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The Murray collection of pre-antibiotic era Enterobacteriacae: a unique research resource.

Baker KS, Burnett E, McGregor H, Deheer-Graham A, Boinett C, Langridge GC, Wailan AM, Cain AK, Thomson NR, Russell JE, Parkhill J - Genome Med (2015)

Bottom Line: To enable that aim, we announce the public availability of the Murray collection through the National Collection of Type Cultures, and present associated metadata with whole genome sequence data for over half of the strains.Using this information we verify the metadata for the collection with regard to subgroup designations, equivalence groupings and plasmid content.This represents an invaluable public resource for the study of these important pathogen groups and the emergence and evolution of antimicrobial resistance.

View Article: PubMed Central - PubMed

Affiliation: Wellcome Trust Sanger Institute, Hinxton, CB10 1SA, UK.

ABSTRACT
Studies of historical isolates inform on the evolution and emergence of important pathogens and phenotypes, including antimicrobial resistance. Crucial to studying antimicrobial resistance are isolates that predate the widespread clinical use of antimicrobials. The Murray collection of several hundred bacterial strains of pre-antibiotic era Enterobacteriaceae is an invaluable resource of historical strains from important pathogen groups. Studies performed on the Collection to date merely exemplify its potential, which will only be realised through the continued effort of many scientific groups. To enable that aim, we announce the public availability of the Murray collection through the National Collection of Type Cultures, and present associated metadata with whole genome sequence data for over half of the strains. Using this information we verify the metadata for the collection with regard to subgroup designations, equivalence groupings and plasmid content. We also present genomic analyses of population structure and determinants of mobilisable antimicrobial resistance to aid strain selection in future studies. This represents an invaluable public resource for the study of these important pathogen groups and the emergence and evolution of antimicrobial resistance.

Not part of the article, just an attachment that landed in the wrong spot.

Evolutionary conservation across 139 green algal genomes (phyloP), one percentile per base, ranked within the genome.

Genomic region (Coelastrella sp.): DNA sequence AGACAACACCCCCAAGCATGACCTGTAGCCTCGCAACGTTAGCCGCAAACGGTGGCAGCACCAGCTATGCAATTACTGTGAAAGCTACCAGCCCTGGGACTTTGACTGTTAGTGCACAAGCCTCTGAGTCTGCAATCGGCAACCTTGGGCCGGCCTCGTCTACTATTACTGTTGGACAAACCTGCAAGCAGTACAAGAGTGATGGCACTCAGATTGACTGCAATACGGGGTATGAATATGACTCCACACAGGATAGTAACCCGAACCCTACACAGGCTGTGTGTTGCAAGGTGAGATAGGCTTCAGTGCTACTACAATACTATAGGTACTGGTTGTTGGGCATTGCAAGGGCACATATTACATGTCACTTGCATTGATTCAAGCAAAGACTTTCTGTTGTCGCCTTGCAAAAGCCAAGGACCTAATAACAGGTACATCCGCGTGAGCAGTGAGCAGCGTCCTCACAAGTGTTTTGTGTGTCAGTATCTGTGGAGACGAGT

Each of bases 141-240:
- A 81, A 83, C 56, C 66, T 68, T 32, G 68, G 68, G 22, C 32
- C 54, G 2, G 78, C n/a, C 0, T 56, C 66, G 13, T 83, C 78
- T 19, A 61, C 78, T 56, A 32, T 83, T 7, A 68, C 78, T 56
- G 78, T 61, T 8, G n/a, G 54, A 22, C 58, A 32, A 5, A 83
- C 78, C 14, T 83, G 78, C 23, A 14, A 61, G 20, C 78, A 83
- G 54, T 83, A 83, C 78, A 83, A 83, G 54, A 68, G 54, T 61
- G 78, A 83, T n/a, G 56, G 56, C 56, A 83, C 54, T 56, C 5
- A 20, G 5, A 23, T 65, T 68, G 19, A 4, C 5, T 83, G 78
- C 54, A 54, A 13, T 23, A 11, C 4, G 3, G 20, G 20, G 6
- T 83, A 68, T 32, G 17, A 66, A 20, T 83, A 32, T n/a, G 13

No MeSH data available.


Related in: MedlinePlus

Presence (red) and absence (blue) of variably present antimicrobial resistance genes among the Collections strains overlaid adjacent to core genome phylogenies for each genus. The presence of genes in reference isolates was not determined (black)
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Fig3: Presence (red) and absence (blue) of variably present antimicrobial resistance genes among the Collections strains overlaid adjacent to core genome phylogenies for each genus. The presence of genes in reference isolates was not determined (black)